House Speaker John Boehner is reported to have told fellow Republicans that he won’t allow the federal government to default. He said he will see to it that the debt ceiling is raised, even if it means passing a bill with the support of Democrats and a minority of Republicans. Here’s what Boehner’s spokesman Michael Steel told the Washington Post:
“Speaker Boehner has always said that the United States will not default on its debt, but if we’re going to raise the debt limit, we need to deal with the drivers of our debt and deficits,” Steel said. “That’s why we need a bill with cuts and reforms to get our economy moving again.”
In other words, he’s going to make sure that the debt ceiling is raised, but only on condition that the measure to raise the ceiling includes some other fiscal and budgetary actions that the Republicans favor. Ezra Klein at the Washington Post Wonkblog unpacks what this means:
On the one hand, Boehner has always said he won’t allow the United States to default. On the other hand, he’s also always said that he won’t pass a clean debt-ceiling bill. Imagine a bank robber who swears no hostages will be harmed under any circumstances but also says no one gets out alive if his demands aren’t met. That’s more or less Boehner’s position.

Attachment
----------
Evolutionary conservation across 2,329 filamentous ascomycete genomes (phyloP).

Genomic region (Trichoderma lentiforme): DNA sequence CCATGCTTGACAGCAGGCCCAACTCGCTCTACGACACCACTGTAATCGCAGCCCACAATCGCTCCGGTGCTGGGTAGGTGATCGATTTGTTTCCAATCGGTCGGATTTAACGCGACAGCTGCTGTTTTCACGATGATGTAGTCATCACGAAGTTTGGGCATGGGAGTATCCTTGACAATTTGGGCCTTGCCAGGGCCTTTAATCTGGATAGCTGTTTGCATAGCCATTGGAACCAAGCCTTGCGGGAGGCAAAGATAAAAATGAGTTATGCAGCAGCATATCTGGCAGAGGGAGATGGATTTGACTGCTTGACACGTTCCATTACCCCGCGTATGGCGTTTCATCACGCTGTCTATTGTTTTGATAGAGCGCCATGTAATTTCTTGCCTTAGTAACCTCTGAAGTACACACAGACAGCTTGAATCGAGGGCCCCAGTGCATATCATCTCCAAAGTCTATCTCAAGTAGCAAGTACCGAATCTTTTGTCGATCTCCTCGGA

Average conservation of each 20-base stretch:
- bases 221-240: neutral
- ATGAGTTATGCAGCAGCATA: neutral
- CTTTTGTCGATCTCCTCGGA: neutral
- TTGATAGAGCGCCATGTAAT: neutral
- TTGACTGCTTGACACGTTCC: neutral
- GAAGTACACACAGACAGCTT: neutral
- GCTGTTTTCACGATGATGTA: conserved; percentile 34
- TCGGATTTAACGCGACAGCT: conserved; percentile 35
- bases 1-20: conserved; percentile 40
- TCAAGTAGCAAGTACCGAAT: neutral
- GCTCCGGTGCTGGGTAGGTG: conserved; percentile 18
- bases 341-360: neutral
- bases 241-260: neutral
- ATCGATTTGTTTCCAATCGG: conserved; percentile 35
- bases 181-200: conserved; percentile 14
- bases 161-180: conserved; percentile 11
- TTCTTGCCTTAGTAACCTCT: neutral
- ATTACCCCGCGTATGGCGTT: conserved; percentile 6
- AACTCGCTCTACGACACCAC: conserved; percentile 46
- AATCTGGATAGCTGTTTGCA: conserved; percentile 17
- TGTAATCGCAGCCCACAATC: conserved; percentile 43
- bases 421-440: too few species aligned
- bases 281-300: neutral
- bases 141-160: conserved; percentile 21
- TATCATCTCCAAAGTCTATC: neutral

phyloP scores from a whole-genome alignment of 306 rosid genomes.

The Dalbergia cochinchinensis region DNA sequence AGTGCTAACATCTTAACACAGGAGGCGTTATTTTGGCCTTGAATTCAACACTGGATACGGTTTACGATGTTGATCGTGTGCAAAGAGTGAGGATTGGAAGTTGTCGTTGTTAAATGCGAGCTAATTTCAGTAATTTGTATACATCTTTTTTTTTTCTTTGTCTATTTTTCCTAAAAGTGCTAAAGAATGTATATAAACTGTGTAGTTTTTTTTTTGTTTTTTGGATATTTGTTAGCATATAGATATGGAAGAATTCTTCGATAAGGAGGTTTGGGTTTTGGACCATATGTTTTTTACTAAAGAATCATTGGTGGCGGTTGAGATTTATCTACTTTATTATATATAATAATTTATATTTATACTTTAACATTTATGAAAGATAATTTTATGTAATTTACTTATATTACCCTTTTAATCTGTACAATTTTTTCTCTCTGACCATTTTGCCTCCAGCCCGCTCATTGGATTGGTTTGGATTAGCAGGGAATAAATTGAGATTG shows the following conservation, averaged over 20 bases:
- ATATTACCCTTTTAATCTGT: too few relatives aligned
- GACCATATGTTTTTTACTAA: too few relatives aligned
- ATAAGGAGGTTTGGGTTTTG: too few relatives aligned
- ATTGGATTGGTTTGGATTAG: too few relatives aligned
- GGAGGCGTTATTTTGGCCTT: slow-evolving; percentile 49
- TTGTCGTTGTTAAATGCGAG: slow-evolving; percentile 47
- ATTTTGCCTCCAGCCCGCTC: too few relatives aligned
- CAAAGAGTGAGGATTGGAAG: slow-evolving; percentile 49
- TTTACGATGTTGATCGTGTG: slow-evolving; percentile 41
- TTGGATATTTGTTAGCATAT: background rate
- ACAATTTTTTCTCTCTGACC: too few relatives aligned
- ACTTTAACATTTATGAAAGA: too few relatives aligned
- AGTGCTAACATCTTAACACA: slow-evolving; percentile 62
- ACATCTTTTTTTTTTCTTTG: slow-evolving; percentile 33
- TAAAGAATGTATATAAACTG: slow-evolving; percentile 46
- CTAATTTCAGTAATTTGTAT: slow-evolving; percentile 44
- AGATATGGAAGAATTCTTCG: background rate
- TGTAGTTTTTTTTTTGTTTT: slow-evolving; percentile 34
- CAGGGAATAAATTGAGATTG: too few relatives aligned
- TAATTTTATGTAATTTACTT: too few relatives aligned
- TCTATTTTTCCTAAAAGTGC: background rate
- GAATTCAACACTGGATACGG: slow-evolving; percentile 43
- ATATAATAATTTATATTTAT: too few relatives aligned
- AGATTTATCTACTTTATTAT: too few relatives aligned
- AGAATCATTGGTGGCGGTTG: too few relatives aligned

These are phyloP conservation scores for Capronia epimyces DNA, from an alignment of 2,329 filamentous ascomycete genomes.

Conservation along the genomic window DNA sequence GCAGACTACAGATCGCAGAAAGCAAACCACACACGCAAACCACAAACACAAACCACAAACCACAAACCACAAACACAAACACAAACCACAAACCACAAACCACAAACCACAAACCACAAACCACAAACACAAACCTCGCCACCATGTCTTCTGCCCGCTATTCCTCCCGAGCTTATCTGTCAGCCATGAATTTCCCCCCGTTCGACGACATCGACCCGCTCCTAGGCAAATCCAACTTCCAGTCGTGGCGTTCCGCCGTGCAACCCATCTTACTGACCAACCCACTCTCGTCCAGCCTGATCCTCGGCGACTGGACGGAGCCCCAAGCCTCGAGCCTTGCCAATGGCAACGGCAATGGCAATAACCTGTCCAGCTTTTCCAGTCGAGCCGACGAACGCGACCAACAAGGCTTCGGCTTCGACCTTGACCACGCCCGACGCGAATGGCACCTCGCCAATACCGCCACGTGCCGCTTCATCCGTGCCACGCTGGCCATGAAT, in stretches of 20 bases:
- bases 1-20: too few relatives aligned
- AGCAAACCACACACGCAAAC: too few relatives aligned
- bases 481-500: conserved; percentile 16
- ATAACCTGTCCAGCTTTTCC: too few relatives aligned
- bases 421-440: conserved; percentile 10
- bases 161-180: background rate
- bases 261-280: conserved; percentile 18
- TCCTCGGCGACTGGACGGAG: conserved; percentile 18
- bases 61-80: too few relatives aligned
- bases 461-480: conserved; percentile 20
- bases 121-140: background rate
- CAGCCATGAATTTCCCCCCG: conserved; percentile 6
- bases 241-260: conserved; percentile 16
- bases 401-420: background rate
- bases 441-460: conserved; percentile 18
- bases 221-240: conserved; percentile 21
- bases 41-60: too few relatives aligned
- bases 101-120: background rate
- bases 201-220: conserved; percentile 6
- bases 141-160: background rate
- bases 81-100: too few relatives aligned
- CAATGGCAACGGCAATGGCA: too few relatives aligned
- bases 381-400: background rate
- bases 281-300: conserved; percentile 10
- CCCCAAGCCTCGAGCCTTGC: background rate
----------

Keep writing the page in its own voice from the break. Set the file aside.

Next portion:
If you dig a little deeper, you come to a pretty shocking bottom line:
Whenever two sides sit down to negotiate serious differences, they both understand that they will have to give up something they value, because the other side wants it. Boehner, Paul Ryan and others are said to be talking about a “grand bargain” that gets the government’s fiscal house in order.
And what thing of value does each side give up? According to the Washington Post’s Chris Cillizza, the Democrats agree to entitlement reform—meaning lowering the costs of Social Security and Medicare—and Republicans agree to tax reforms with no revenue increase (which for Democrats, you’ll recall, means no genuine tax reform) and raising the debt ceiling.
Bottom line: Republicans agree to the painful concession of letting the government pay its debts.
Jonathan Jeremy “J.J.” Goldberg is editor-at-large of the Forward, where he served as editor in chief for seven years (2000-2007).